While in Davos representing Australia at the World Economic Forum, Assistant Treasurer Josh Frydenberg has enthusiastically extolled the virtues of the Global Infrastructure Hub as a way of funding an infrastructure shortfall, particularly in developed nations.
Frydenberg told the ABC:
“There is a great deal of interest here at Davos in what Australia is doing because essentially this infrastructure hub is a knowledge sharing platform. It is about sharing best practice across the funding of infrastructure, the construction of infrastructure and the prioritising of infrastructure. It is estimated there is a $50 trillion deficit in infrastructure over the next decade and Australia had a real strength in this area.
In Brisbane last November, G20 countries endorsed the idea of the establishing the hub and agreed to establish it in Sydney to harness perceived Australian expertise, especially in Public Private Partnerships (PPPs).
I am not ideologically for or against PPPs and can see the case for them every time I visit a developing country to give governance advice and walk through a brand new terminal that cannot be the most important priority for limited government capital in poor cash-strapped states. But I am arithmetically opposed to PPPs which do not add up, cautious about self-interested spruiking, almost as leary of private monopolies as Adam Smith and concerned about the governance issues associated with PPPs.
Australia does have experience of PPPs from which the world can and should learn. But we may offer as many lessons in what not to do as what should be done. Brisbane is the city of bankrupt PPP tunnels and Sydney is the place where huge fees were generated even in projects that spectacularly failed or succeeded by extracting monopoly rents from privatised monopolies.
Melbourne’s Citylink innovated by including agreements to restrict competing routes (for instance, reducing the lanes on busy arterial Toorak Road and banning a Tullamarine rail-link) - measures that profit the contractor but limit the increase in total capacity by less than the capacity of the new road. When similar lane closing measures were included in Sydney’s cross city tunnel, the public outcry led to the cancellation of those measures. Sydney’s bankrupt Cross-City and Lane Cove tunnels were joined by two in Brisbane where "optimistic” traffic flow projections also led to bankruptcy (of the tunnel companies, not the scheme promoters).
For supporters of PPPs, this just showed that governments should take some of the core risks so that investors could enjoy more secure returns (suggested by experts at the B20 to be 7% real return). Accordingly, the new model has the government providing some of the funding and paying “availability fees” to the contractor.
An equally good example of value for money conundrum was the now-dumped East-West link in Melbourne. This involved government providing the bulk of the funding (A$4 billion), with the contractor providing A$2 billion, construction management and ongoing maintenance worth less than A$5 million per annum (based on a much larger contract for maintaining two bridges and 20km of motorway in Brisbane for 14.5 years cost $80 million).
At the end of the 25 years, the tunnel would have reverted to the government. This was, in essence, a very expensive hire purchase agreement. If the money had been borrowed at the Commonwealth’s 15 year bond rate Victoria could have paid for the maintenance and applied the rest of the A$340 million to paying off the loan in 13 years rather than 25 (leading to the state being better off by more than $4 billion).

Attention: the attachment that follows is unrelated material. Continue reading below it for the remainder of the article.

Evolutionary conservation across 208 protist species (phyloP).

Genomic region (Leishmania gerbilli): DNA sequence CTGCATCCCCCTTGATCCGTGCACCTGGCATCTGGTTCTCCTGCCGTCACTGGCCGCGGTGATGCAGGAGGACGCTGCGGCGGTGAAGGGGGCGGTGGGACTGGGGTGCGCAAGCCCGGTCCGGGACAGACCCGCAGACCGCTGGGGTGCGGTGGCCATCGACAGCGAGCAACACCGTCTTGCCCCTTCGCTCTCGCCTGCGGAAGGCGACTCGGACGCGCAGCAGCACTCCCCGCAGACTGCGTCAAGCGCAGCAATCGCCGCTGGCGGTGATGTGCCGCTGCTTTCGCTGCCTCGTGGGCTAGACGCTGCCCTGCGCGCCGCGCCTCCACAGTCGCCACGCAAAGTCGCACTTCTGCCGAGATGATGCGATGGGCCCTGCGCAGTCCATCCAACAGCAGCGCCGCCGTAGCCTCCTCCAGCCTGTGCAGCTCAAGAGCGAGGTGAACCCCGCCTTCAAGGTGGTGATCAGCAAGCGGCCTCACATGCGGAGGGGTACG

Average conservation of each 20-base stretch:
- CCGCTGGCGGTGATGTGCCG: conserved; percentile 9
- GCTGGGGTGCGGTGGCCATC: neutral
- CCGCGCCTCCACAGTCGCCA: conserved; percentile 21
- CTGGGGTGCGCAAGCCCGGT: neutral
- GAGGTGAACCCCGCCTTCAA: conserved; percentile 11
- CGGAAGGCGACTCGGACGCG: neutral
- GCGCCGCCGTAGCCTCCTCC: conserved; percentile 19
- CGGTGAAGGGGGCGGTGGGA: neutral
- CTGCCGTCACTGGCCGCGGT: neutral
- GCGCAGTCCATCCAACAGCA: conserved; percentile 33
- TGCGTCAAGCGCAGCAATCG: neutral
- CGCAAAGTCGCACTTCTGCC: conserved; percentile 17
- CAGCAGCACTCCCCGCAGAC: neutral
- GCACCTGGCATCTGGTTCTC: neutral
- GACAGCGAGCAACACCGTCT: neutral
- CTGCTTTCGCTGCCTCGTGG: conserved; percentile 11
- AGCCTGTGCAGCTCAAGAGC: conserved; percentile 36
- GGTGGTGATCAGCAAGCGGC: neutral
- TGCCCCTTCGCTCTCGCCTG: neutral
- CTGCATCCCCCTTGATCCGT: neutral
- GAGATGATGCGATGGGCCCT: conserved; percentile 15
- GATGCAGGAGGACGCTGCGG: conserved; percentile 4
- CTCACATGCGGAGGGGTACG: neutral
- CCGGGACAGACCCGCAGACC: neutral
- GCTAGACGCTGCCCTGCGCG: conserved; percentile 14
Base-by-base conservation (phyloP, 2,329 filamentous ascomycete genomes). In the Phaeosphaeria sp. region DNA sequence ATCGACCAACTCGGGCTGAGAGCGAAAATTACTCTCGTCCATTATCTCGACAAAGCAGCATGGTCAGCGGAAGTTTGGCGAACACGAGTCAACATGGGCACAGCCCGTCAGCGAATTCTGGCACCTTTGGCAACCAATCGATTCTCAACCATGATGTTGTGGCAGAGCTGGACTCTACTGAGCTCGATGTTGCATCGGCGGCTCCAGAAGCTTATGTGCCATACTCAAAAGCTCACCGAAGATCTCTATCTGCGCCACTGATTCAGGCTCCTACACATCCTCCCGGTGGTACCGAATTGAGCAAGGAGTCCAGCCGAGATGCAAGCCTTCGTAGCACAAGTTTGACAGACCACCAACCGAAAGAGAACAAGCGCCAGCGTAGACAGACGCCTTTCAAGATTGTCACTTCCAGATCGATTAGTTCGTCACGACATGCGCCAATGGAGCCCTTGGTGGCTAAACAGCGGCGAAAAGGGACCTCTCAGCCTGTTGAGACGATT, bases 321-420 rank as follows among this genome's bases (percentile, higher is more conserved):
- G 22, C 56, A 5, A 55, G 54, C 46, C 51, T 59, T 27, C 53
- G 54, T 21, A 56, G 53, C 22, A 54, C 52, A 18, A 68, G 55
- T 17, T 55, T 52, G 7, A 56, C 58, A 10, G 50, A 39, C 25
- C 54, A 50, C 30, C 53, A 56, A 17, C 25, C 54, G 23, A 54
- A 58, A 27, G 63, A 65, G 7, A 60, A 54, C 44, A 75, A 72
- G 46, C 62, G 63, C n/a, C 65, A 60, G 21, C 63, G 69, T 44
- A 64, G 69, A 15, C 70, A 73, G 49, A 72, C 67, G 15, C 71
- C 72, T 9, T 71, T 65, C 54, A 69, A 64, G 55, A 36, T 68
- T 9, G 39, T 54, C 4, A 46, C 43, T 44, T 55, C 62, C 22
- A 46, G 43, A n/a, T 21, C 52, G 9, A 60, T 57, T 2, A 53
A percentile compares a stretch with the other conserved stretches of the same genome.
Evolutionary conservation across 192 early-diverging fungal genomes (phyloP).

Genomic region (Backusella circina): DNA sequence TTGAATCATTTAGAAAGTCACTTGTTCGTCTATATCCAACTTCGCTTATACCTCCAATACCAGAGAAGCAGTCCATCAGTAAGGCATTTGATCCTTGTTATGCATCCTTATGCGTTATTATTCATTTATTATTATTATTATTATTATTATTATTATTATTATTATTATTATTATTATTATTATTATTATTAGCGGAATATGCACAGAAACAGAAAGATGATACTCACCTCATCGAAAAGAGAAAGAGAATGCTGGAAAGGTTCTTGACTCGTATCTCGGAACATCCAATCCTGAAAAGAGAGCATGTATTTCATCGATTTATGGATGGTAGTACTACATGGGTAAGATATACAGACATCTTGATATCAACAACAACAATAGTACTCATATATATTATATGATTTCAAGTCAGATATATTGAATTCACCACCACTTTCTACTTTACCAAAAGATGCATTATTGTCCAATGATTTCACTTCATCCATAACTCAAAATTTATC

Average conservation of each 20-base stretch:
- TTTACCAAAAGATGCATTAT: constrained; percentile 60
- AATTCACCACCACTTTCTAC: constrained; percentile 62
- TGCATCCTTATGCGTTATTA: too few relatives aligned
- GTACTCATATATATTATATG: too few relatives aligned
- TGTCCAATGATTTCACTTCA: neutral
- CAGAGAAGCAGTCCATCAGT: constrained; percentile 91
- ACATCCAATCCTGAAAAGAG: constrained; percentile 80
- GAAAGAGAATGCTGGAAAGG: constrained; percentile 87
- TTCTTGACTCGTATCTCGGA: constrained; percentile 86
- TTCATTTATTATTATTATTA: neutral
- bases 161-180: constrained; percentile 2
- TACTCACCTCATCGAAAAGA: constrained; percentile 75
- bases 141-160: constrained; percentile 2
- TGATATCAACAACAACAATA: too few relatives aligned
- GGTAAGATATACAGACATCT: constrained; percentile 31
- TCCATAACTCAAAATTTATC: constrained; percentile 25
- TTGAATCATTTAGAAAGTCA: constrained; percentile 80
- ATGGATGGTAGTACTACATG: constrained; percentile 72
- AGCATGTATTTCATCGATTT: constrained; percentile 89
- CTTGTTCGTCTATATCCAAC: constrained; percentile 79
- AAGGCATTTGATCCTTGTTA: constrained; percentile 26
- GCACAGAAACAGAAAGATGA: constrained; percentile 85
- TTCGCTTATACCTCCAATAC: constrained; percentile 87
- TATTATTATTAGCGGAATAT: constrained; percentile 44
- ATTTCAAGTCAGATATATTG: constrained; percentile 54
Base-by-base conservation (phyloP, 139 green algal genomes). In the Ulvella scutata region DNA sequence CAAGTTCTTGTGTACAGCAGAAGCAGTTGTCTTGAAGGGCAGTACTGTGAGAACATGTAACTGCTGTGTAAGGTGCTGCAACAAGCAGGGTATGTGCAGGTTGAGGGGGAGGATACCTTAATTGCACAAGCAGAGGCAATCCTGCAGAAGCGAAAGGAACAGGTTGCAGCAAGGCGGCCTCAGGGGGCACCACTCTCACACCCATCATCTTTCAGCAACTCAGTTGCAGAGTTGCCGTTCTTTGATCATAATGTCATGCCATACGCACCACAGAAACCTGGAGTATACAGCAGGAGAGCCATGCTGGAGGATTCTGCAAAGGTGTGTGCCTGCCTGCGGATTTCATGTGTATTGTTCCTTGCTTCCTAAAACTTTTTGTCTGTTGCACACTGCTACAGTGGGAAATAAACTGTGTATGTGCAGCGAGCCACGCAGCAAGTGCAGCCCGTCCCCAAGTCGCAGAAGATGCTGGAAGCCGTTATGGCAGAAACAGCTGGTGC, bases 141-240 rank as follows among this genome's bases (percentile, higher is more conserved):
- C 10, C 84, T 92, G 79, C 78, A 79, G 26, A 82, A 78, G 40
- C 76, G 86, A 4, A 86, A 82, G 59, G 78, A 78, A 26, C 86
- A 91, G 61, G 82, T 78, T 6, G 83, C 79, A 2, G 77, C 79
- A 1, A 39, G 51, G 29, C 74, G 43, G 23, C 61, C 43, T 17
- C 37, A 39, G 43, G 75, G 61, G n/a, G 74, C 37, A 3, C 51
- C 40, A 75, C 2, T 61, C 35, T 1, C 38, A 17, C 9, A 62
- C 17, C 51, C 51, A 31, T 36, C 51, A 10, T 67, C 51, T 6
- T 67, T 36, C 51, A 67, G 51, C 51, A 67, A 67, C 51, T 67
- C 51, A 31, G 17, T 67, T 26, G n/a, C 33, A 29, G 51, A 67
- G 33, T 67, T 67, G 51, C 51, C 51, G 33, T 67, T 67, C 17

To the extent that the undisclosed escalation clause increases the A$340 million, the disparities merely increase. The difference between the two represents the higher costs of borrowing by the contractor, the profit and the fees. Ironically, one of the problems with the East Link project was that it was hard to see value for money (VFM). If the government had chosen a less expensive means of funding, it might have come much closer to VFM standards.
Economics of PPPs
This raises a more general question about the economics of PPPs. Economist Nick Gruen demonstrated that “hard” infrastructure projects, such as roads and water projects are inherently more expensive as a result of higher interest rates, transaction costs and the need to make a profit. He estimated that, even after adjusting for risk, NSW is A$4.6 billion worse off for having chosen PPPs for some of its motorways.
Why should governments choose more expensive infrastructure? Expensive infrastructure is a problem for growth, not a solution. It raises the costs of other businesses and also raises the cost of capital for exporting and import competing businesses by providing such good returns on less risky investments. Business should be careful not to promote the interests of some businesses that would make money out of more expensive infrastructure for business in general.
The irony of arguments from the banking and finance sector that infrastructure should be funded from more expensive sources is that much of the extra expense is generated by the profits they demand and the fees they extract. Where a government ends up paying A$340 million per annum in “availability payments” instead of A$65 million in interest and maintenance - preventing the state paying down an extra A$4 billion debt - the argument is intellectually bankrupt.
The Global Integrity summit considered infrastructure governance issues in some detail. Here’s the World Bank’s Vice President in charge of integrity, Leonard McCarthy:
“At their best, PPPs can provide rapid injections of cash from private financiers, delivery of quality services, and overall cost-effectiveness the public sector can’t achieve on its own. But at their worst, PPPs can also drive up costs, under-deliver services, harm the public interest, and introduce new opportunities for fraud, collusion, and corruption.